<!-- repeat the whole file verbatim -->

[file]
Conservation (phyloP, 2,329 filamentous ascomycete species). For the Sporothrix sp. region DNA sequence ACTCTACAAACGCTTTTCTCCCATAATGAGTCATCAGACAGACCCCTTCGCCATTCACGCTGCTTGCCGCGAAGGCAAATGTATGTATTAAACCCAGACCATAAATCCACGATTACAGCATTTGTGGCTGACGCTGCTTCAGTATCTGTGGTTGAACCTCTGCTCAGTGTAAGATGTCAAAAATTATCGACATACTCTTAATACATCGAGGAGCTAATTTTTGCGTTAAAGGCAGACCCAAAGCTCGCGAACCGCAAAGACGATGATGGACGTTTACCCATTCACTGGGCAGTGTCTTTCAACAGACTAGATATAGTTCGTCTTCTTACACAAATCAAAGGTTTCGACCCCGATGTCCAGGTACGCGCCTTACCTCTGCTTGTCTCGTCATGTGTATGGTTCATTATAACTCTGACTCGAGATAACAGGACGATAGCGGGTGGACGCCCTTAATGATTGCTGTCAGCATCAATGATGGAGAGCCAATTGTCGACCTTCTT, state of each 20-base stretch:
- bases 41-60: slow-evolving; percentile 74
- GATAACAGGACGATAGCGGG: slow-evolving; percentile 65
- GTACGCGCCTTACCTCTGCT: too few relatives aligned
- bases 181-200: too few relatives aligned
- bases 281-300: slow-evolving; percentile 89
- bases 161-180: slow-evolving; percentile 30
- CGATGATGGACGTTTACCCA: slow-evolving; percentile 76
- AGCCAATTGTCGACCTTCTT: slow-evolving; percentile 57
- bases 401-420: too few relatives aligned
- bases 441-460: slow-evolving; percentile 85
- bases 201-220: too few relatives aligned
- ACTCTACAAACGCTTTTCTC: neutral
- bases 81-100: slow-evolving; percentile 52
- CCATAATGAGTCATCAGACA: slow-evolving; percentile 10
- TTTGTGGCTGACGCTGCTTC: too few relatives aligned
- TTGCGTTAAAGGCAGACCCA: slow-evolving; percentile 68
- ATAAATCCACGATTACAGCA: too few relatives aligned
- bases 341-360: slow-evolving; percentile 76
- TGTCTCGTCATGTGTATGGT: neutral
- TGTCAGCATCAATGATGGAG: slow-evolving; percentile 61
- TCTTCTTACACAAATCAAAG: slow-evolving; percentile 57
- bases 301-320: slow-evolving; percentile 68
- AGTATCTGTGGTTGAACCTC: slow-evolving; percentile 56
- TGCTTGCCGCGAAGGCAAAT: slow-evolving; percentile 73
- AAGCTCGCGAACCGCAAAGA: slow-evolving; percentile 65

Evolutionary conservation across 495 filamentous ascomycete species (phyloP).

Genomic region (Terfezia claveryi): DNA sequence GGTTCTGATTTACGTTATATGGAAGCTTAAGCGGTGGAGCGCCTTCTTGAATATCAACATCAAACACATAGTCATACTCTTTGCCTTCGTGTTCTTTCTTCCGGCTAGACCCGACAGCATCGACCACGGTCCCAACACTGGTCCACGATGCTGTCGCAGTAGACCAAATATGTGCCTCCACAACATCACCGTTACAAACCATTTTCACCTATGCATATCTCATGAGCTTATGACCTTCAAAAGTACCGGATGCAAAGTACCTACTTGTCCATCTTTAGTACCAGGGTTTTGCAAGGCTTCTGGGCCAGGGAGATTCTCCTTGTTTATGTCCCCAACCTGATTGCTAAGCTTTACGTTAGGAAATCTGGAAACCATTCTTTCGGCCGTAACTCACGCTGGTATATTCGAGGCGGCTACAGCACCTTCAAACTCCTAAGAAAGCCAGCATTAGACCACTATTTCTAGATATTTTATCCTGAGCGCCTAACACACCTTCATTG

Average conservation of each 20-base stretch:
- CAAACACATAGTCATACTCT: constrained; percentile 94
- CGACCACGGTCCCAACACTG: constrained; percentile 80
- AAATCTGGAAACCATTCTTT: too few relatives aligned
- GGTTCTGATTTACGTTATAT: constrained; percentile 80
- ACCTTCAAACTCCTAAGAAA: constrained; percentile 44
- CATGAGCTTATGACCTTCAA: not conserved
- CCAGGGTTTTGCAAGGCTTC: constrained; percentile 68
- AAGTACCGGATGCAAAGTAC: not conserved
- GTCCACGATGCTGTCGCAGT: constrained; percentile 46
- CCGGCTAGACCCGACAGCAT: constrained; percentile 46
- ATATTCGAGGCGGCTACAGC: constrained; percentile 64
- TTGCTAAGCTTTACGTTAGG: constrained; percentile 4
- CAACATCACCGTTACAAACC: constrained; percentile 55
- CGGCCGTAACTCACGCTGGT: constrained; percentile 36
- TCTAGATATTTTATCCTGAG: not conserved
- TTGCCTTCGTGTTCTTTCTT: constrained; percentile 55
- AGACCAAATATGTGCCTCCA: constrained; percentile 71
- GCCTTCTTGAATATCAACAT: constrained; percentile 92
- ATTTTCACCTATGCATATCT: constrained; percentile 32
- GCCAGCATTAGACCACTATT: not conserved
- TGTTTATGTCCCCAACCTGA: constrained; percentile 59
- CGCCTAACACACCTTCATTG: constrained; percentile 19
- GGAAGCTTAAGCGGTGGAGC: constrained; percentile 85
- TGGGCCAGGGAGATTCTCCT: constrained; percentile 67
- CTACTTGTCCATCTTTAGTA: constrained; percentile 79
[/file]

Conservation (phyloP, 2,329 filamentous ascomycete species). For the Sporothrix sp. region DNA sequence ACTCTACAAACGCTTTTCTCCCATAATGAGTCATCAGACAGACCCCTTCGCCATTCACGCTGCTTGCCGCGAAGGCAAATGTATGTATTAAACCCAGACCATAAATCCACGATTACAGCATTTGTGGCTGACGCTGCTTCAGTATCTGTGGTTGAACCTCTGCTCAGTGTAAGATGTCAAAAATTATCGACATACTCTTAATACATCGAGGAGCTAATTTTTGCGTTAAAGGCAGACCCAAAGCTCGCGAACCGCAAAGACGATGATGGACGTTTACCCATTCACTGGGCAGTGTCTTTCAACAGACTAGATATAGTTCGTCTTCTTACACAAATCAAAGGTTTCGACCCCGATGTCCAGGTACGCGCCTTACCTCTGCTTGTCTCGTCATGTGTATGGTTCATTATAACTCTGACTCGAGATAACAGGACGATAGCGGGTGGACGCCCTTAATGATTGCTGTCAGCATCAATGATGGAGAGCCAATTGTCGACCTTCTT, state of each 20-base stretch:
- bases 41-60: slow-evolving; percentile 74
- GATAACAGGACGATAGCGGG: slow-evolving; percentile 65
- GTACGCGCCTTACCTCTGCT: too few relatives aligned
- bases 181-200: too few relatives aligned
- bases 281-300: slow-evolving; percentile 89
- bases 161-180: slow-evolving; percentile 30
- CGATGATGGACGTTTACCCA: slow-evolving; percentile 76
- AGCCAATTGTCGACCTTCTT: slow-evolving; percentile 57
- bases 401-420: too few relatives aligned
- bases 441-460: slow-evolving; percentile 85
- bases 201-220: too few relatives aligned
- ACTCTACAAACGCTTTTCTC: neutral
- bases 81-100: slow-evolving; percentile 52
- CCATAATGAGTCATCAGACA: slow-evolving; percentile 10
- TTTGTGGCTGACGCTGCTTC: too few relatives aligned
- TTGCGTTAAAGGCAGACCCA: slow-evolving; percentile 68
- ATAAATCCACGATTACAGCA: too few relatives aligned
- bases 341-360: slow-evolving; percentile 76
- TGTCTCGTCATGTGTATGGT: neutral
- TGTCAGCATCAATGATGGAG: slow-evolving; percentile 61
- TCTTCTTACACAAATCAAAG: slow-evolving; percentile 57
- bases 301-320: slow-evolving; percentile 68
- AGTATCTGTGGTTGAACCTC: slow-evolving; percentile 56
- TGCTTGCCGCGAAGGCAAAT: slow-evolving; percentile 73
- AAGCTCGCGAACCGCAAAGA: slow-evolving; percentile 65

Evolutionary conservation across 495 filamentous ascomycete species (phyloP).

Genomic region (Terfezia claveryi): DNA sequence GGTTCTGATTTACGTTATATGGAAGCTTAAGCGGTGGAGCGCCTTCTTGAATATCAACATCAAACACATAGTCATACTCTTTGCCTTCGTGTTCTTTCTTCCGGCTAGACCCGACAGCATCGACCACGGTCCCAACACTGGTCCACGATGCTGTCGCAGTAGACCAAATATGTGCCTCCACAACATCACCGTTACAAACCATTTTCACCTATGCATATCTCATGAGCTTATGACCTTCAAAAGTACCGGATGCAAAGTACCTACTTGTCCATCTTTAGTACCAGGGTTTTGCAAGGCTTCTGGGCCAGGGAGATTCTCCTTGTTTATGTCCCCAACCTGATTGCTAAGCTTTACGTTAGGAAATCTGGAAACCATTCTTTCGGCCGTAACTCACGCTGGTATATTCGAGGCGGCTACAGCACCTTCAAACTCCTAAGAAAGCCAGCATTAGACCACTATTTCTAGATATTTTATCCTGAGCGCCTAACACACCTTCATTG

Average conservation of each 20-base stretch:
- CAAACACATAGTCATACTCT: constrained; percentile 94
- CGACCACGGTCCCAACACTG: constrained; percentile 80
- AAATCTGGAAACCATTCTTT: too few relatives aligned
- GGTTCTGATTTACGTTATAT: constrained; percentile 80
- ACCTTCAAACTCCTAAGAAA: constrained; percentile 44
- CATGAGCTTATGACCTTCAA: not conserved
- CCAGGGTTTTGCAAGGCTTC: constrained; percentile 68
- AAGTACCGGATGCAAAGTAC: not conserved
- GTCCACGATGCTGTCGCAGT: constrained; percentile 46
- CCGGCTAGACCCGACAGCAT: constrained; percentile 46
- ATATTCGAGGCGGCTACAGC: constrained; percentile 64
- TTGCTAAGCTTTACGTTAGG: constrained; percentile 4
- CAACATCACCGTTACAAACC: constrained; percentile 55
- CGGCCGTAACTCACGCTGGT: constrained; percentile 36
- TCTAGATATTTTATCCTGAG: not conserved
- TTGCCTTCGTGTTCTTTCTT: constrained; percentile 55
- AGACCAAATATGTGCCTCCA: constrained; percentile 71
- GCCTTCTTGAATATCAACAT: constrained; percentile 92
- ATTTTCACCTATGCATATCT: constrained; percentile 32
- GCCAGCATTAGACCACTATT: not conserved
- TGTTTATGTCCCCAACCTGA: constrained; percentile 59
- CGCCTAACACACCTTCATTG: constrained; percentile 19
- GGAAGCTTAAGCGGTGGAGC: constrained; percentile 85
- TGGGCCAGGGAGATTCTCCT: constrained; percentile 67
- CTACTTGTCCATCTTTAGTA: constrained; percentile 79